Iowa men’s basketball sixth year forward Connor McCaffery embracing coach-on-the-floor role

While coming off the bench for the second straight season, McCaffery says he is playing the best offensive basketball of his career.


Matt Sindt

Iowa guard Connor McCaffery moves with the ball during a basketball game between Iowa and Georgia Tech at Carver-Hawkeye Arena on Tuesday, Nov. 29, 2022. The Hawkeyes defeated the Yellow Jackets 81-65.

Chris Werner, Assistant Sports Editor

Connor McCaffery’s career as an Iowa athlete has been one with twists, turns, and detours. But now, the son of head men’s basketball coach Fran McCaffery seems to have found his lane.

Connor McCaffery began his career as a two-sport athlete, playing baseball and basketball. With the seasonal overlap of the two sports, playing both at a Big Ten level was a daunting task.

In 2017-18, Connor McCaffery planned to redshirt his freshman season with the basketball team, but a last-second transfer forced him to waive it. He redshirted for the baseball team that spring.

The 2018-19 season was the only year Connor McCaffery played both sports. He played 34 games for the basketball team and 32 for the baseball team.

Then, he played basketball again in 2019-20, but COVID-19 canceled the end of the basketball season and all the baseball games he would’ve played in.

In 2020-21, Connor McCaffery played through two torn hip labrums on the court. He had hip surgery after the Hawkeyes’ round-of-32 loss to Oregon, and rehab kept him off the diamond. Last season, Connor McCaffery decided to hang up the cleats for good and focus all his attention on basketball.

Ever since he donned the Black and Gold, Connor McCaffery has been a hard-nosed, pass-first player who prides himself on defense and energy. But following his first injury-free, baseball-free offseason, Connor McCaffery’s offensive game has improved in his sixth season at Carver-Hawkeye Arena.

Connor McCaffery said playing a lot of pickup basketball over the offseason helped him gain confidence offensively.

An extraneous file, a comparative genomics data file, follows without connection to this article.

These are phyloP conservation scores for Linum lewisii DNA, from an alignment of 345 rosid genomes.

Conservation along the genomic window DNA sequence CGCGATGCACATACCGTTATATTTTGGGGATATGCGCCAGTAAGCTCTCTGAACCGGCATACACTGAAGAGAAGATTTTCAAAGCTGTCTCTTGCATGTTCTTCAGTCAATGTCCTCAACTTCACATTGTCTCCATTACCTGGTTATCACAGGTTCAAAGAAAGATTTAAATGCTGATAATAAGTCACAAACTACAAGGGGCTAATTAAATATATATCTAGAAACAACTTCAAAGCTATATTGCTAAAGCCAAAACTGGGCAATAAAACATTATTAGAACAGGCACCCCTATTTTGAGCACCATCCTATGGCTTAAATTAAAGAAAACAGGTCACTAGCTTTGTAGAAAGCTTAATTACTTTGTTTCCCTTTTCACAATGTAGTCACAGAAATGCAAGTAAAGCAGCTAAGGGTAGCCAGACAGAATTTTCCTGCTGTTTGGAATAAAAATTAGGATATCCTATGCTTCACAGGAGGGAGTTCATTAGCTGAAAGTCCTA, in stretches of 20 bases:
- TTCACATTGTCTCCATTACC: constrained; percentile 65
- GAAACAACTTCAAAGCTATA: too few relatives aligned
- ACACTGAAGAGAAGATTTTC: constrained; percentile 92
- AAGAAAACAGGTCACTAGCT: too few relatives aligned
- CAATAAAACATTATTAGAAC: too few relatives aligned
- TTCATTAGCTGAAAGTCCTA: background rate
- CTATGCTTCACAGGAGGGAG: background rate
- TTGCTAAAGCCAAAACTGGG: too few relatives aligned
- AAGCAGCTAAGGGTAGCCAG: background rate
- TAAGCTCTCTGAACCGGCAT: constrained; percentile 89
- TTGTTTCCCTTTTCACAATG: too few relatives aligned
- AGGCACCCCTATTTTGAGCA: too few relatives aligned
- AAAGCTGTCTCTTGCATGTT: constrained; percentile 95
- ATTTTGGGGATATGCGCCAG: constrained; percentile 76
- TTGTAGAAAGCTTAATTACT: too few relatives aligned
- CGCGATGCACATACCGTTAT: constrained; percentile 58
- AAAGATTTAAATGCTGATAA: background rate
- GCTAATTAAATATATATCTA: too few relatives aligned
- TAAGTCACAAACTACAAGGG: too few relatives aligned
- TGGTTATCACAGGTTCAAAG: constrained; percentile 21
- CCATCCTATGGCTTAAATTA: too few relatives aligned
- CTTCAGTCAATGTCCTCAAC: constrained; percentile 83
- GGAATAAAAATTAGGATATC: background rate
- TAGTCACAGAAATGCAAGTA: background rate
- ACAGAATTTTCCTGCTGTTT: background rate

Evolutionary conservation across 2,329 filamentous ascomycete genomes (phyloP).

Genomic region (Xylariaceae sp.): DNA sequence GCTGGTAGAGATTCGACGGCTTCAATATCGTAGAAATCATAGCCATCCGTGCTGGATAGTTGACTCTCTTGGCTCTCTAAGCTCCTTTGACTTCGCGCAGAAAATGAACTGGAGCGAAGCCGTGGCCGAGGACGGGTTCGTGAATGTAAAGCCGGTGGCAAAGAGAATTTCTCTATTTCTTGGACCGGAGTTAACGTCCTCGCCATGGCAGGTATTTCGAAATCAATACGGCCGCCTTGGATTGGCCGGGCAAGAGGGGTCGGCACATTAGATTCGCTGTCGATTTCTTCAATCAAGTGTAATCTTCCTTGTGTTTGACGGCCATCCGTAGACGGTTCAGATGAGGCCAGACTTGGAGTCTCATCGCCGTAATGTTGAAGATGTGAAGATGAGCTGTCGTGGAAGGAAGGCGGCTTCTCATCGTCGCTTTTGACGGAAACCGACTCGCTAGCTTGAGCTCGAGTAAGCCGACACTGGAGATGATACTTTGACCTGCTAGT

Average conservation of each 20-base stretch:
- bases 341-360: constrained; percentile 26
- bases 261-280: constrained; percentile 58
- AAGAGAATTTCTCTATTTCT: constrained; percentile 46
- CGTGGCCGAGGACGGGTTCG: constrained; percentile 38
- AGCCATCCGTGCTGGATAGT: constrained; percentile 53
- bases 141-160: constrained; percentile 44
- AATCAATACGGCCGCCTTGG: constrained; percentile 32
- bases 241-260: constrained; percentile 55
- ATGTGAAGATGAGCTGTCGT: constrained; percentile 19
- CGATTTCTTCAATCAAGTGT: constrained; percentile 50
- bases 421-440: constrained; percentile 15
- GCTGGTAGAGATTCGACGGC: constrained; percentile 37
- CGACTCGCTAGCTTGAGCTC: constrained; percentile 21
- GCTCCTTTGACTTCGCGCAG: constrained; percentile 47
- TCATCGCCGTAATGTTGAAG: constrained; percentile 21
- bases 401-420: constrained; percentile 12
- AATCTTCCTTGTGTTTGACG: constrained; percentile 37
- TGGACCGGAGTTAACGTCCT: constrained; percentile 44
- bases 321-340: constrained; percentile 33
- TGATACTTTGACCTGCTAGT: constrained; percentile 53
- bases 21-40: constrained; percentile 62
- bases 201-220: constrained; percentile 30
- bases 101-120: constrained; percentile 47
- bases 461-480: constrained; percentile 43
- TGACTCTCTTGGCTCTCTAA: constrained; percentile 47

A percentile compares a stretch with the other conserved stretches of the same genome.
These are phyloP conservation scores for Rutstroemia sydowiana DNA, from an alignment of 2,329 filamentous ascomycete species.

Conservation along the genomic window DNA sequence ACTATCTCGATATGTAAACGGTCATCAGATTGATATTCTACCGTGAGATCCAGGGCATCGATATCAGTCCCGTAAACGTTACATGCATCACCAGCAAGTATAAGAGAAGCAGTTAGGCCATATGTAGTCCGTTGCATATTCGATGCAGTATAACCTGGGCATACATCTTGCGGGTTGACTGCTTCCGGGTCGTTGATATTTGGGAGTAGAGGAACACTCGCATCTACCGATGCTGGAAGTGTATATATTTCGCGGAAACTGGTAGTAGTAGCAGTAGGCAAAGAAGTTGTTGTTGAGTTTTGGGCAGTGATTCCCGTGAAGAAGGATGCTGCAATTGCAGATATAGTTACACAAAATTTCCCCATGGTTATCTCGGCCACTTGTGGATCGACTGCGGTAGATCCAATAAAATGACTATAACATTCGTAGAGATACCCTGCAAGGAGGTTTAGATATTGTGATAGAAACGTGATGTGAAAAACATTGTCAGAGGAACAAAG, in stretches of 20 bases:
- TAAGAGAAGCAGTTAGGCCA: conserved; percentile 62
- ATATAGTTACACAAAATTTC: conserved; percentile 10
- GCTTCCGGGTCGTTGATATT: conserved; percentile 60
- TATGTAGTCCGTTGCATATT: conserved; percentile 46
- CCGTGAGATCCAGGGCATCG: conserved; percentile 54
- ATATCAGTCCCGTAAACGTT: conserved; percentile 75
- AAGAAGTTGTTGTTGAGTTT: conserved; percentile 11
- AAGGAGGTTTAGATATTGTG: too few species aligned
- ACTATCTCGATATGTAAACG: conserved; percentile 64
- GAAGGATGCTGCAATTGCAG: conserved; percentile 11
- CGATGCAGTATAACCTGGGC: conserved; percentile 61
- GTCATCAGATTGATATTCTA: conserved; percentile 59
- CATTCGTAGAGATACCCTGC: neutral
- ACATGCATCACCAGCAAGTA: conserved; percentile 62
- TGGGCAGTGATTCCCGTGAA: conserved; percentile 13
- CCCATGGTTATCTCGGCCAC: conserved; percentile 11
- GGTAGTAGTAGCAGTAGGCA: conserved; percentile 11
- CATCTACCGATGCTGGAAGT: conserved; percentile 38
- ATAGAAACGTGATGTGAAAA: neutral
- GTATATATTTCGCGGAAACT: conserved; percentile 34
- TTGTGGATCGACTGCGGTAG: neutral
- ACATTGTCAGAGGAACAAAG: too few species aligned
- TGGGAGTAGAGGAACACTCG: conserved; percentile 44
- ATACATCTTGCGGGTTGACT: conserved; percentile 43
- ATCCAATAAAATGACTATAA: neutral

“Having a full offseason of basketball, playing pickup, you know, being able to shoot those reckless shots and kind of having no feelings about it like, ‘Oh, OK, I can make that shot.’ Those sorts of things always help me,” Connor McCaffery said after a double-double against Georgia Tech on Nov. 29. “I’m not a big workout guy, like going with a trainer and like doing a bunch of skills and drills, but I could play pickup every day. So, that’s what I tried to do [in the offseason].”

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Through the first six games of the 2022-23 season, his offensive statistics have improved across the board.

As of Dec. 5, Connor McCaffery has made six of his 11 3-point attempts and nine of his 17 total field goal tries. Those percentages — 55 percent from beyond the arc and 53 percent on all attempts — are 17 percent and 21 percent higher than his best season in each of those categories over the last four years, respectively.

As a freshman, he shot 67 percent on field goals and 50 percent from deep, going 2-for-3 and 1-of-2, respectively, in four games of action.

“I think he’s more confident,” Hawkeye junior forward Patrick McCaffery said of his brother following a 112-71 win over North Carolina A&T. “He’s making a lot of [3-pointers] in practice … Once you do it in a game setting, the lights on and everything like that, it’s obviously different, and he made a lot of them. And you know that really helps move forward.”

In the Hawkeyes’ exhibition game against Truman State on Oct. 31, Connor McCaffery connected on four of his five threes in 20 minutes of action — although it does not count toward his season stats.

Related Link: Iowa men’s basketball senior Connor McCaffery prepped for sixth season on the court

But his role is not confined to tangible skills on the court.

A major reason he is coming off the bench for Fran McCaffery’s squad this season is to provide a calming presence for the second unit, which includes freshmen Dasonte Bowen and Josh Dix.

Connor McCaffery, who his father described as a coach on the floor, is teaching Bowen and Dix how to play within the Iowa system.

“He’s been a big help,” Bowen said of Connor McCaffery at a Nov. 28 media availability session. “As you guys know, he’s a leader out there on the floor, so anything I don’t know, he’s been around for a while, so he usually knows. He’s always there for me to call on to ask what I have to do in certain situations, and he’s pretty good at it.”

Connor McCaffery said he sees himself as a basketball coach after he’s done playing. But first, he’s got one more season to play with his dad on the sideline and his brother Patrick beside him on the court.